Child sponsorship is often promoted as giving sponsors the unique opportunity to witness the life-changing effect of their donations, achieved through personalised correspondence with their sponsor child. Child sponsorship has a broad appeal amongst the public due to the emotional aspect of direct communication with disadvantaged children overseas. However, child sponsorship, by focusing on individual children does not empower communities or respond to community needs, limiting its benefits and effectiveness.

New Internationalist, a magazine focused on global justice, provided scathing critiques of Child Sponsorship during the 1980’s. The magazine argued that child sponsorship organisations see children as an easy, marketable product which will attract many sponsors because a child is viewed as innocent in what is inflicted upon them.(77) Advertisements can also portray the children and the communities they live in as passive, helpless and needy,(78) thus, over-simplifying the problems afflicting them and perpetuating negative stereotypes of the countries involved in child sponsorship.

Additionally child sponsorship programs involve high administration costs. The letters, reports and photos prepared for sponsors, as well as keeping track of the needs of the child and the family can be quite expensive and time-consuming, reducing the focus on actual development programs and actions. Correspondence from sponsors also runs the risk of being culturally inappropriate and disempowering.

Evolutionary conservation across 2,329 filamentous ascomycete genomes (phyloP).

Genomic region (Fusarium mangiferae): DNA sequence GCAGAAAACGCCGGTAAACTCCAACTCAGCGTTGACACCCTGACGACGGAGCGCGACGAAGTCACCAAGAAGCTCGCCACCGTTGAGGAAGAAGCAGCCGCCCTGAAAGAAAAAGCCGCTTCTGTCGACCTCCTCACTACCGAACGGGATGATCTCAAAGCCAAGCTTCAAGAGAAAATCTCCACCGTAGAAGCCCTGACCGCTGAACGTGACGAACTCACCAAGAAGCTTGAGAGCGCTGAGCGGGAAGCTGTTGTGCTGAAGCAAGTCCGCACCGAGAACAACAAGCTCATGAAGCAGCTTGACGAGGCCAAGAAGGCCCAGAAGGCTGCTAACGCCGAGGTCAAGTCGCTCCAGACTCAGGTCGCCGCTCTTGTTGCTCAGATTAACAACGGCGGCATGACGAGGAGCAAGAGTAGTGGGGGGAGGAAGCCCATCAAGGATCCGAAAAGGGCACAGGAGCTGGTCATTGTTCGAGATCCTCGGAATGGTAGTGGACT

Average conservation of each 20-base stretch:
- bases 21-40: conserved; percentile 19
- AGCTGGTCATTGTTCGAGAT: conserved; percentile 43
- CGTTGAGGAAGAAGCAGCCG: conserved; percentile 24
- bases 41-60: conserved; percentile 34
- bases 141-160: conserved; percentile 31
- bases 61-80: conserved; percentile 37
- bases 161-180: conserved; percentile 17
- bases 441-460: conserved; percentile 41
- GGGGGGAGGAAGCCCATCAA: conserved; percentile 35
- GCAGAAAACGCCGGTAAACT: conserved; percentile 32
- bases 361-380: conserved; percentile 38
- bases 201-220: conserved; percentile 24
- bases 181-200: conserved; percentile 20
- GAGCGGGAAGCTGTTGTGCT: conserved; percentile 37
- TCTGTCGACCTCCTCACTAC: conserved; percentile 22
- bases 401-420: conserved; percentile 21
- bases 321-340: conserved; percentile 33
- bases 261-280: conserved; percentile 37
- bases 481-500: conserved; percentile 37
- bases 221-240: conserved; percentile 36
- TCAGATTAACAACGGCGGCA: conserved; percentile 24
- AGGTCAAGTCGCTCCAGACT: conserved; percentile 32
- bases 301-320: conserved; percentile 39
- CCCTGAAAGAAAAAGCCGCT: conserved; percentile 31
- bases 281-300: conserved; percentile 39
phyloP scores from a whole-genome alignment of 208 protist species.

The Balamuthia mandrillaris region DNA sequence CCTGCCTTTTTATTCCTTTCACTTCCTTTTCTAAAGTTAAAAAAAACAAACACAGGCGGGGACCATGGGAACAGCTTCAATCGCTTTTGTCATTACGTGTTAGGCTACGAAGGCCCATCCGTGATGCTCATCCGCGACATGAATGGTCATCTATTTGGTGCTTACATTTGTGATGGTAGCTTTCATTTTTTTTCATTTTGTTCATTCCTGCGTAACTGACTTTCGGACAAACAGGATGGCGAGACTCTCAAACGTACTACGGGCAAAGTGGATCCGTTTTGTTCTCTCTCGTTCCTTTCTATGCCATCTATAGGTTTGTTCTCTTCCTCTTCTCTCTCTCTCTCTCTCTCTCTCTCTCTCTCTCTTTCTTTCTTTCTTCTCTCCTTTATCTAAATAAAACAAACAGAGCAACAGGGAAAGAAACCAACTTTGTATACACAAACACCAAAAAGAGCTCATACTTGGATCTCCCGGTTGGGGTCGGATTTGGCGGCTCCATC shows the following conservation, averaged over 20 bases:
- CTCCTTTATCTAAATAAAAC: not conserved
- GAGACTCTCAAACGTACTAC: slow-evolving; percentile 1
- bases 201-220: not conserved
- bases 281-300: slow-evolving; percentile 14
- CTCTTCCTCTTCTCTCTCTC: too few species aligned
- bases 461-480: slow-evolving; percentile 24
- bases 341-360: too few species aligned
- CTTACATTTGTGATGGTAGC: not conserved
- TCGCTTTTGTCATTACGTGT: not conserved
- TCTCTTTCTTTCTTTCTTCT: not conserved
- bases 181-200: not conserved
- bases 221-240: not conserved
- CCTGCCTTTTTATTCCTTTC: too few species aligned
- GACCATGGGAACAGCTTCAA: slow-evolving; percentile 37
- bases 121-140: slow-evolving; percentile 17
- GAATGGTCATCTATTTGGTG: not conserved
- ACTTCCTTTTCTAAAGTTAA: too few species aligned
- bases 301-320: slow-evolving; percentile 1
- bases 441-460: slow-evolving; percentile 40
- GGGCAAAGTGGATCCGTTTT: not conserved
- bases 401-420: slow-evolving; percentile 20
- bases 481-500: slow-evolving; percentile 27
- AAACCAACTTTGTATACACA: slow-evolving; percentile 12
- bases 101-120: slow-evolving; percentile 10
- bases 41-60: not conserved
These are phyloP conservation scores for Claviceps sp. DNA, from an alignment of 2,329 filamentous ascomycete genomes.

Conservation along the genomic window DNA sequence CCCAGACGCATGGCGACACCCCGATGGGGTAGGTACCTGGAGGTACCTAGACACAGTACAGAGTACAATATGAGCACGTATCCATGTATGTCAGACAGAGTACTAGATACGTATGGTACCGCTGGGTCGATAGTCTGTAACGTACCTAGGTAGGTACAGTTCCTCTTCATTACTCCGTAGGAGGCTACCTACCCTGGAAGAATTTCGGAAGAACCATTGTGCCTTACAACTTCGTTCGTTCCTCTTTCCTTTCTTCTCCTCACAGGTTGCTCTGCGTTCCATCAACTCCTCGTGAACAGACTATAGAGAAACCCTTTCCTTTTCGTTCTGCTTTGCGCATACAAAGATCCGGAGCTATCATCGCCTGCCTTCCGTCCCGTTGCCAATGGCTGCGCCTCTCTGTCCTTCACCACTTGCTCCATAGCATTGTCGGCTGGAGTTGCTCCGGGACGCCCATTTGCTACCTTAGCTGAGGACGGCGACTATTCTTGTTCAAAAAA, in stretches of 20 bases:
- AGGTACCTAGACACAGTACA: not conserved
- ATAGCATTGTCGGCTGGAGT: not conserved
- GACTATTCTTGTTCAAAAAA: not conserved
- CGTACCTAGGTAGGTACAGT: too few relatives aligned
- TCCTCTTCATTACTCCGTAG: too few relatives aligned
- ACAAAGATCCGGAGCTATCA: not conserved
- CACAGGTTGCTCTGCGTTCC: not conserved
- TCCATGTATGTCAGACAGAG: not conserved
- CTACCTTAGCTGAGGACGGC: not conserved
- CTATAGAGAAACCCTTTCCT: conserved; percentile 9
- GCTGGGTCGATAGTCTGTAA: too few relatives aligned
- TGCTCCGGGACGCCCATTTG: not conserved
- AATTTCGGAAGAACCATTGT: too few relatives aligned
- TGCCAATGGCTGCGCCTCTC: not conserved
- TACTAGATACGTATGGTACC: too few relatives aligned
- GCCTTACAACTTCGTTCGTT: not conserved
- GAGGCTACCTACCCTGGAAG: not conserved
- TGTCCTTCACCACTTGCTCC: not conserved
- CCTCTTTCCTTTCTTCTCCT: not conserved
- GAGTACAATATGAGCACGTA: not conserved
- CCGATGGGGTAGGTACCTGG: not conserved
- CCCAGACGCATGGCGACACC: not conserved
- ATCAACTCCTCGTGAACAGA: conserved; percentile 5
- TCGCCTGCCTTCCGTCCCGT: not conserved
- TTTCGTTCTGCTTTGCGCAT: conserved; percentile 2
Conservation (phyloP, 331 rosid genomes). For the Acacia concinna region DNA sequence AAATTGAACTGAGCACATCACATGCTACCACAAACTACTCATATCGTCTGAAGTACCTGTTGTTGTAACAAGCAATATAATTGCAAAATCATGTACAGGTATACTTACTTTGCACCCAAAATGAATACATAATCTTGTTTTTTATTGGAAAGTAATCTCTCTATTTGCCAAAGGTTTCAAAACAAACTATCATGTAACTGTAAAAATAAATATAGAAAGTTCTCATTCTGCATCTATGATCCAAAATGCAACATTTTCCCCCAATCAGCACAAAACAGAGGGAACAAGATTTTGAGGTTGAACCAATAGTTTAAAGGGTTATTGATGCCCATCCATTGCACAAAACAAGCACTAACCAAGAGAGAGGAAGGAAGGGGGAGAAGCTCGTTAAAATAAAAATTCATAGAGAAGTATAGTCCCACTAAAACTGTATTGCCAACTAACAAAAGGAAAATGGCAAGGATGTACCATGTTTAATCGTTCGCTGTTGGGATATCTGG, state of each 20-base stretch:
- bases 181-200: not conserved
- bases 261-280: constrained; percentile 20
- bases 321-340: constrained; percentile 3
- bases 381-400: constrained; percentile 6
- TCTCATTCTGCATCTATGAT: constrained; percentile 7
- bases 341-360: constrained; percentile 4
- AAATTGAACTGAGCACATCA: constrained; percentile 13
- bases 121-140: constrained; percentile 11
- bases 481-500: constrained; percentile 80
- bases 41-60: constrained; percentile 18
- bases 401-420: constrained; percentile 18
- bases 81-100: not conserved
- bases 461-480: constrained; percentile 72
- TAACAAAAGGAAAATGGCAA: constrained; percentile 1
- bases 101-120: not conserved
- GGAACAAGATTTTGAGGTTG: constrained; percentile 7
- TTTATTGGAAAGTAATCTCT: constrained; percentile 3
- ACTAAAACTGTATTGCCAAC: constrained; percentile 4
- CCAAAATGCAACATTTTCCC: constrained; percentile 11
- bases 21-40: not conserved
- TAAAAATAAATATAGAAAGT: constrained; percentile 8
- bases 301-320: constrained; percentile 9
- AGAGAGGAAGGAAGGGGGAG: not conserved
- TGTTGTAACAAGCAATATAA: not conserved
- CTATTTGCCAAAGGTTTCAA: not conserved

In response to such criticisms, some child sponsorship organisations have modified their sponsorship programmes to focus on the development of the community in which the child lives, rather than simply the individual child, however children are still promoted as the face of those communities. Other organisations have removed child sponsorship from their aid program altogether.


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Last updated November 2007





(76) ACFID, ‘Facts and Figures’.Online: Accessed July 2008.

(77) ‘A guide to giving’, in New Internationalist issue 148, June 1985.

(78) Coulter, P. ‘Pretty as a Picture’ in New Internationalist, April 1989, issue 194.